Stopping Cancer Before It Starts: Cancer Prevention Programs

In Premier Health’s quest to build healthier communities, we are taking an innovative approach to cancer prevention and early detection modeled after an MD Anderson program.

We introduced myRisk® hereditary cancer testing in more than a dozen Premier Health primary care and gynecology practices in 2020. Developed by Myriad Genetic Laboratories, myRisk screens for 35 different genetic mutations.

With this tool, we can identify patients at increased risk for developing a hereditary cancer. Armed with this knowledge, their doctors can discuss with them whether to have increased or earlier screenings and potentially preventive interventions.

Genetic Testing And Counseling During an Annual Checkup

The genetic testing process being piloted in Premier Physician Network’s family practices, internal medicine offices, and gynecology offices is simple and convenient:

  1. During a routine physical, the patient answers a few screening questions about family and personal history of cancer. About 10 percent of people will answer yes to one of the questions.
  2. If the patient answers yes to one of the questions, then they will watch a three-minute video while waiting for the physician to come into the exam room. Based on a person’s responses to the questionnaire just completed, the physician advises on whether the individual should have genetic counseling as part of the appointment.
  3. If the doctor recommends genetic counseling, the patient can have a telehealth session with a certified genetic counselor in the same visit. The counselor asks about family medical history and recommends whether to have genetic testing. There is no cost for the counseling.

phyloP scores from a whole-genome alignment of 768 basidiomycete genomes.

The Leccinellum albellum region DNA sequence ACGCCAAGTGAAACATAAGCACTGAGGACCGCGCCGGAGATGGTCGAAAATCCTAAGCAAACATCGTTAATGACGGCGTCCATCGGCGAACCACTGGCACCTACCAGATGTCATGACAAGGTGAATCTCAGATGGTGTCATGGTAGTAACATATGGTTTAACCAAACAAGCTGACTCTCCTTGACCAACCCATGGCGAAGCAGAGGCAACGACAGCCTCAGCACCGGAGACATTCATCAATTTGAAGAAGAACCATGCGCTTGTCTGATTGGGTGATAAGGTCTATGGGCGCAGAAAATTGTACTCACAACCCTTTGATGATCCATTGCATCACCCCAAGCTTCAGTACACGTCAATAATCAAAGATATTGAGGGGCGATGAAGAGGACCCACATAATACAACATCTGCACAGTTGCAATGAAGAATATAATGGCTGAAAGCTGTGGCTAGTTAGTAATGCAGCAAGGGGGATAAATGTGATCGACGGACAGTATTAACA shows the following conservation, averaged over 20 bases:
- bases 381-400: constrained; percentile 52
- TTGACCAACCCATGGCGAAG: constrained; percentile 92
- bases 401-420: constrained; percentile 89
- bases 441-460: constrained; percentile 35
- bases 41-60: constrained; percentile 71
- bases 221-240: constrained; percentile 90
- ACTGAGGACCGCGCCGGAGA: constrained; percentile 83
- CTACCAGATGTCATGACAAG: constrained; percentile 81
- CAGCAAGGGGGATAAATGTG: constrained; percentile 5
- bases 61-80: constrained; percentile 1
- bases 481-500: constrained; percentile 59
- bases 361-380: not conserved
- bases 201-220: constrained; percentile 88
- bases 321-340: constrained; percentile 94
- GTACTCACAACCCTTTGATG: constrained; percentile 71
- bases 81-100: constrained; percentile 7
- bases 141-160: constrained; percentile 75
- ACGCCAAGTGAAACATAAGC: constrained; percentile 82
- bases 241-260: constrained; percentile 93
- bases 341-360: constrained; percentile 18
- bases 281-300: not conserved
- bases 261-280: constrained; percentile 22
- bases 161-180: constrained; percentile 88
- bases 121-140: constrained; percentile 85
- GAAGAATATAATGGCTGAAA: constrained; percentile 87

4. If the counselor recommends testing and the patient agrees, blood will be drawn and sent to Myriad Genetic Laboratories for analysis.
  5. When results come in, the patient has the option to have a follow-up conversation with the counselor, at no charge. The doctor and patient can formulate a plan based on test results.

“Genetics research is constantly advancing,” says Emily Townsend, MSN, RN, OCN, oncology program manager. “In the past, a woman with a high risk for breast cancer may only have been tested for BRCA1 and BRCA2 genes. Today we are using a 35-gene panel to help identify and manage the risk of these women. At Premier Health, we are committed to preventing cancer or catching it at an early stage to improve our patients’ outcomes.”

Making a Plan For High-Risk Patients

Only a small percentage of people will have one of the mutations identified by a myRisk screening. For that group, however, the information can be lifesaving.

For example, a man identified with a gene for prostate cancer might lower his risk of getting cancer by making lifestyle changes in nutrition, weight, and physical activity. Some women with a family history of breast cancer and an identified breast cancer gene may choose to have their breasts removed as a preventive measure against cancer.

In general, someone who is identified as high risk will make a plan with his or her physician, including:

  • Making a schedule for important cancer screenings, such as mammograms or colonoscopies
  • Assessing lifestyle issues such as nutrition, alcohol use, smoking, weight management, preventive medicines, and vaccines

Family practitioner Joseph Allen, MD, FAAFP, is a primary care physician who is piloting the program in his office. He has helped create protocols for the genetic testing program and is making connections with obstetricians/gynecologists, pulmonologists, and gastroenterologists so patients will have smooth transitions if they need to follow up with specialists.

Early Detection Of Cancer

Not all cancers can be prevented. Catching cancer in its early stages is one of the best ways to treat it effectively and achieve a good result. Premier Health offers several screening options for early detection:

The Breast and Cervical Cancer Early Detection Project, funded by the Ohio Department of Health and administered locally by Premier Community Health, offers free mammograms, Pap tests, and other services to uninsured women in Southwest Ohio.

Emily Townsend, MSN, RN, OCN